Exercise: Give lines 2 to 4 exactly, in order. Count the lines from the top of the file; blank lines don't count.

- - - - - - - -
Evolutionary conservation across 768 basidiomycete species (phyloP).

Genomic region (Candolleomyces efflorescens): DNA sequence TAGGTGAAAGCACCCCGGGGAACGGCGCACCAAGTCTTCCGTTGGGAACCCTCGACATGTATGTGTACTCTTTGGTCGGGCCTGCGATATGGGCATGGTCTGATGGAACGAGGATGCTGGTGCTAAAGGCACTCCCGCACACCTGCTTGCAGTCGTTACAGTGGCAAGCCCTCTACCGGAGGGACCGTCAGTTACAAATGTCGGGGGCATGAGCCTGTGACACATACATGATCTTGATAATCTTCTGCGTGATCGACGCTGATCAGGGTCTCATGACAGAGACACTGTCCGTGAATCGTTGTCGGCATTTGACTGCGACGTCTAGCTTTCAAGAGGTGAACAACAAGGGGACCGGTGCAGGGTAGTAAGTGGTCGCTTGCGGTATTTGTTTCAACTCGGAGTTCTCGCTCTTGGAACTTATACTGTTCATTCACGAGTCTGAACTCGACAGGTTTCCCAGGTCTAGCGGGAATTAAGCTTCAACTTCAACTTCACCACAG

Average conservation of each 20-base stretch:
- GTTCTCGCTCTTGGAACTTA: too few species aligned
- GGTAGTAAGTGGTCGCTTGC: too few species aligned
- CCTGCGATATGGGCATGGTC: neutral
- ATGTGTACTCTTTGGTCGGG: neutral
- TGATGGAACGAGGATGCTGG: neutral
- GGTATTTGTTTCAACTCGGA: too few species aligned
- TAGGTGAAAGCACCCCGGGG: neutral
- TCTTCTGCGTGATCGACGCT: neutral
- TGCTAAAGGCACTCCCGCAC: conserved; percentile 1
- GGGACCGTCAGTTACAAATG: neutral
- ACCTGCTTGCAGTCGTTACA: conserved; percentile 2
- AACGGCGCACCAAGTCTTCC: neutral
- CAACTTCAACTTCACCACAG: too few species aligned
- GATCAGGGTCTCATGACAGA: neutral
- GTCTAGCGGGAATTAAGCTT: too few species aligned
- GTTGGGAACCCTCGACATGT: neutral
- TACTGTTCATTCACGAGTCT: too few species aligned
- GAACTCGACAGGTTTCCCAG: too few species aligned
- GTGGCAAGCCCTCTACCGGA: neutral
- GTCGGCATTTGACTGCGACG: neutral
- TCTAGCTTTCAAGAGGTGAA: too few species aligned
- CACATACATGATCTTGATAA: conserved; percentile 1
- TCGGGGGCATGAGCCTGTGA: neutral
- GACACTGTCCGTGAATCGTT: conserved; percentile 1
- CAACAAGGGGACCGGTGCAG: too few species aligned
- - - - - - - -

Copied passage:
Genomic region (Candolleomyces efflorescens): DNA sequence TAGGTGAAAGCACCCCGGGGAACGGCGCACCAAGTCTTCCGTTGGGAACCCTCGACATGTATGTGTACTCTTTGGTCGGGCCTGCGATATGGGCATGGTCTGATGGAACGAGGATGCTGGTGCTAAAGGCACTCCCGCACACCTGCTTGCAGTCGTTACAGTGGCAAGCCCTCTACCGGAGGGACCGTCAGTTACAAATGTCGGGGGCATGAGCCTGTGACACATACATGATCTTGATAATCTTCTGCGTGATCGACGCTGATCAGGGTCTCATGACAGAGACACTGTCCGTGAATCGTTGTCGGCATTTGACTGCGACGTCTAGCTTTCAAGAGGTGAACAACAAGGGGACCGGTGCAGGGTAGTAAGTGGTCGCTTGCGGTATTTGTTTCAACTCGGAGTTCTCGCTCTTGGAACTTATACTGTTCATTCACGAGTCTGAACTCGACAGGTTTCCCAGGTCTAGCGGGAATTAAGCTTCAACTTCAACTTCACCACAG

Average conservation of each 20-base stretch:
- GTTCTCGCTCTTGGAACTTA: too few species aligned